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Postgresql Trigger To Compare The Third To Last Character With An Attribute

- 1 answer

I have recently started studying PostgreSQL and am having trouble creating triggers. In the specific case I should check that a male athlete cannot participate in a competition for women and vice versa; in the match_code attribute an 'M' or an 'F' is inserted as the third to last character to identify that the race is for males or females (for example: 'Q100x4M06'); only one character, 'M' or 'F', is stored in the gender attribute. I would therefore need to understand how to compare them and activate the trigger when they are not correctly entered in the participation table. This is what i have assumed but i know it is wrong, it is just an idea, can someone help me?

CREATE FUNCTION check()
RETURNS TRIGGER
LANGUAGE PLPGSQL
AS $BODY$
DECLARE
    x VARCHAR;
    y VARCHAR;
BEGIN
    SELECT match_code INTO x FROM race;
    SELECT gender INTO y FROM athlete;
    IF $x LIKE '&$y__' == athlete.gender
        THEN
        RETURN new;
    ELSE
        RAISE EXCEPTION $$It is not possible to add an athlete of a gender that is not compatible with the competition$$;
        RETURN NULL;
    END IF;
END;
$BODY$
CREAT TRIGGER triggerCheck
BEFORE INSERT OR UPDATE ON participation
FOR EACH ROW
EXECUTE PROCEDURE check();

below are the definitions of the tables:

CREATE TABLE race (
    ID_g SERIAL NOT NULL,
    code_race VARCHAR (20) PRIMARY KEY,
    r_date DATE,
    discipline VARCHAR (20) NOT NULL
);

CREATE TABLE athlete (
    ID_a SERIAL NOT NULL,
    code_athlete INT CHECK (codice_atleta >= 0 AND codice_atleta <= 15000) PRIMARY KEY,
    name VARCHAR (30),
    surname VARCHAR (30) NOT NULL,
    nation VARCHAR (3) NOT NULL,
    gender CHAR CHECK (gender = 'M' OR gender = 'F'),
    b_date DATE,
    sponsor VARCHAR (20)
);

CREATE TABLE participation (
    ID_p SERIAL NOT NULL,
    codR VARCHAR (20) REFERENCES race (code_race) ON DELETE CASCADE ON UPDATE CASCADE,
    codA INT REFERENCES athlete (code_athlete) ON DELETE CASCADE ON UPDATE CASCADE,
    arrival_order INT CHECK (arrival_order > 0),
    r_time TIME DEFAULT '00:00:00.00',
    PRIMARY KEY (codG, codA)
);
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Answer

According to the tables definition, your trigger function should be someting like :

CREATE FUNCTION check()
RETURNS TRIGGER
LANGUAGE PLPGSQL
AS $BODY$
BEGIN       
    IF EXISTS ( SELECT 1
                  FROM race AS r
                 INNER JOIN athlete AS a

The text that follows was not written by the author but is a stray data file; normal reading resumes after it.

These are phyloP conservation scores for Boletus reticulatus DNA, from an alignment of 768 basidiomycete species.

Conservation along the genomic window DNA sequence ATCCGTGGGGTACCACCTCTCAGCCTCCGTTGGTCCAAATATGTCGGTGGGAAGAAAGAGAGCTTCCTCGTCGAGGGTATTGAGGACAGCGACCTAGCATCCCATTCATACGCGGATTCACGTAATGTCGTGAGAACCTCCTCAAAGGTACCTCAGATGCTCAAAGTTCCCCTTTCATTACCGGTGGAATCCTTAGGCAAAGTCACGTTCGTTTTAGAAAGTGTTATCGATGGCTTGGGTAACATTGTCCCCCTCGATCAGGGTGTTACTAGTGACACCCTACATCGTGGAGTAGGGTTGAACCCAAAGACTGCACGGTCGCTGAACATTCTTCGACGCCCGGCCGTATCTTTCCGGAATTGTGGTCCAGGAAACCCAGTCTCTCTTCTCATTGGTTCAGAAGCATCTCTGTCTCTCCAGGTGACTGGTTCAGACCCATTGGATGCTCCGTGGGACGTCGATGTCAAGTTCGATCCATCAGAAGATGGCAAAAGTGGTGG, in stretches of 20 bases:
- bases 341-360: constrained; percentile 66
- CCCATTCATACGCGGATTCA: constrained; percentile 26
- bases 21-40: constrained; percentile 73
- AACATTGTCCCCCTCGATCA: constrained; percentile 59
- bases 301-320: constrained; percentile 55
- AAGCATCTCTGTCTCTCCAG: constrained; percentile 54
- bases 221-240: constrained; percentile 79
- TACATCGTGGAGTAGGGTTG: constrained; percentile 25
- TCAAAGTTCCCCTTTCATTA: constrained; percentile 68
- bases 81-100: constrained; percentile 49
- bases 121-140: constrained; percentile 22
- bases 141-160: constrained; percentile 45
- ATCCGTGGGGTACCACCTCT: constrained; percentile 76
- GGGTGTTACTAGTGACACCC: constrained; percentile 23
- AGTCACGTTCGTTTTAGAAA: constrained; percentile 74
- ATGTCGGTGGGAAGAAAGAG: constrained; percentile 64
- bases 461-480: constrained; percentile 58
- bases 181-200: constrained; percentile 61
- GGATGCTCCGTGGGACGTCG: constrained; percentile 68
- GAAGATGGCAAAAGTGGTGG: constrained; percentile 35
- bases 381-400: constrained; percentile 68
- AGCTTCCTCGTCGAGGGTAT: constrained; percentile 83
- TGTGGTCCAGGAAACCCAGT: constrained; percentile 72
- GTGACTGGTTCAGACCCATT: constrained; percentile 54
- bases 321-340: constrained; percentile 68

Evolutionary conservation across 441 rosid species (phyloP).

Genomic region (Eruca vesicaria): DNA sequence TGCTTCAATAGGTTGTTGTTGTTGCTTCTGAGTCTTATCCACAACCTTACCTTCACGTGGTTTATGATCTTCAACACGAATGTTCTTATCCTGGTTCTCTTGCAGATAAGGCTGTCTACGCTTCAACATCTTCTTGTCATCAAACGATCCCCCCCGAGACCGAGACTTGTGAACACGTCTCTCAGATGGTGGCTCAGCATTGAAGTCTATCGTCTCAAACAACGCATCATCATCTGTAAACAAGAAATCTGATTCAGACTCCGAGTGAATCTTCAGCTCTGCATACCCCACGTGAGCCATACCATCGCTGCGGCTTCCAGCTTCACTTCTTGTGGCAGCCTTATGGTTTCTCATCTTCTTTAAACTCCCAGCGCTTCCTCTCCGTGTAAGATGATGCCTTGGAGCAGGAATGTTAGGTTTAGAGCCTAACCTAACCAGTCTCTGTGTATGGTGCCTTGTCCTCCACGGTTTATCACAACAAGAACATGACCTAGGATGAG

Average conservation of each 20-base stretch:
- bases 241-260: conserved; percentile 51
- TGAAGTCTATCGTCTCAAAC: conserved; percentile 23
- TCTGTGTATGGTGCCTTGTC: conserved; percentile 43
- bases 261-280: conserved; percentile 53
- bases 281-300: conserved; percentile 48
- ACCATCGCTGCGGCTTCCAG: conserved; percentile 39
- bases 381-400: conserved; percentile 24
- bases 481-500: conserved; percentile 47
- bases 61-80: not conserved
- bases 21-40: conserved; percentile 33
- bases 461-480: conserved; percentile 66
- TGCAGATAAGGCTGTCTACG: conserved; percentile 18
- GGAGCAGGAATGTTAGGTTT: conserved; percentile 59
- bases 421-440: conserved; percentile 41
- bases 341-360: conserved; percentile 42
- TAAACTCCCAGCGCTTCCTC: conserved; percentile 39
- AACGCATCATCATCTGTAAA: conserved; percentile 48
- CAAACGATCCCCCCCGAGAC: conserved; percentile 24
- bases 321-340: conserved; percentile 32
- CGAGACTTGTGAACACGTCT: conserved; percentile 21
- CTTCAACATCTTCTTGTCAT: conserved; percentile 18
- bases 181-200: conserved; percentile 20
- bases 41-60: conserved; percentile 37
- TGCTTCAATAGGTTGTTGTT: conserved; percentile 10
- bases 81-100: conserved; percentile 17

ON r.code_race ~ (a.gender  || '..$')
                 WHERE r.code_race = NEW.codR
                   AND a.code_athlete = NEW.codA
              ) 
    THEN
        RETURN NEW ;
    ELSE
        RAISE EXCEPTION 'It is not possible to add an athlete of a gender that is not compatible with the competition';
        RETURN NULL;
    END IF;
END;
$BODY$

In a function called by a trigger, you can (have to) use the variable NEW (resp. OLD) so that to refer to the new row (resp. the old row) to be inserted or updated (resp. only to be updated) in the targeted table ("participation" in your case) see the manual.

The proposed function doesn't need to declare any variable, as the test can be performed directly through the proposed sql query.

The proposed sql query :

  • First search for the rows in table "race" whose code_race equals the inserted/updated value of participation.codR = NEW.codR
  • Then search for the rows in table "athlete" whose code_athlete equals the inserted/updated value of participation.codA = NEW.codA
  • Finally compare the selected rows from both tables "race" and "athlete" using a regular expression to compare the code_race with the gender values, see the manual

By the way,

(a) I don't see the added value of the columns ID of type serial in the tables definition, especially as they are not used in any primary key nor foreign key.

(b) The significant codification defined for the code_race attribute (for instance : 3rd last character defining the gender, an other character defining the competition level, ...) is a quite old-fashion practice that was used 30 years ago when the computer sciences had limited capacities and performances. In a more up-to-date approach, I would suggest you to manage these meaningful information in dedicated columns of the table "race", and then, if you really need a significant composite code_race, to implement it as a generated column :

CREATE TABLE race 
( ID_g SERIAL NOT NULL PRIMARY KEY
, gender_race CHAR(1) NOT NULL CHECK (gender_race IN ('M', 'F'))
, competition_level VARCHAR(12) NOT NULL CHECK (competition_level IN ('Q-Qualifiers', 'H-Heats', 'S-Semifinals', 'F=Finals'))
, code_race VARCHAR (20) GENERATED ALWAYS AS (ID_g :: text || '-' || discipline || '-' || gender_race || '-' || left(competition_level, 1)) STORED
, r_date DATE NOT NULL
, discipline VARCHAR (20) NOT NULL
);

see the result in db<>fiddle.

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source: stackoverflow.com
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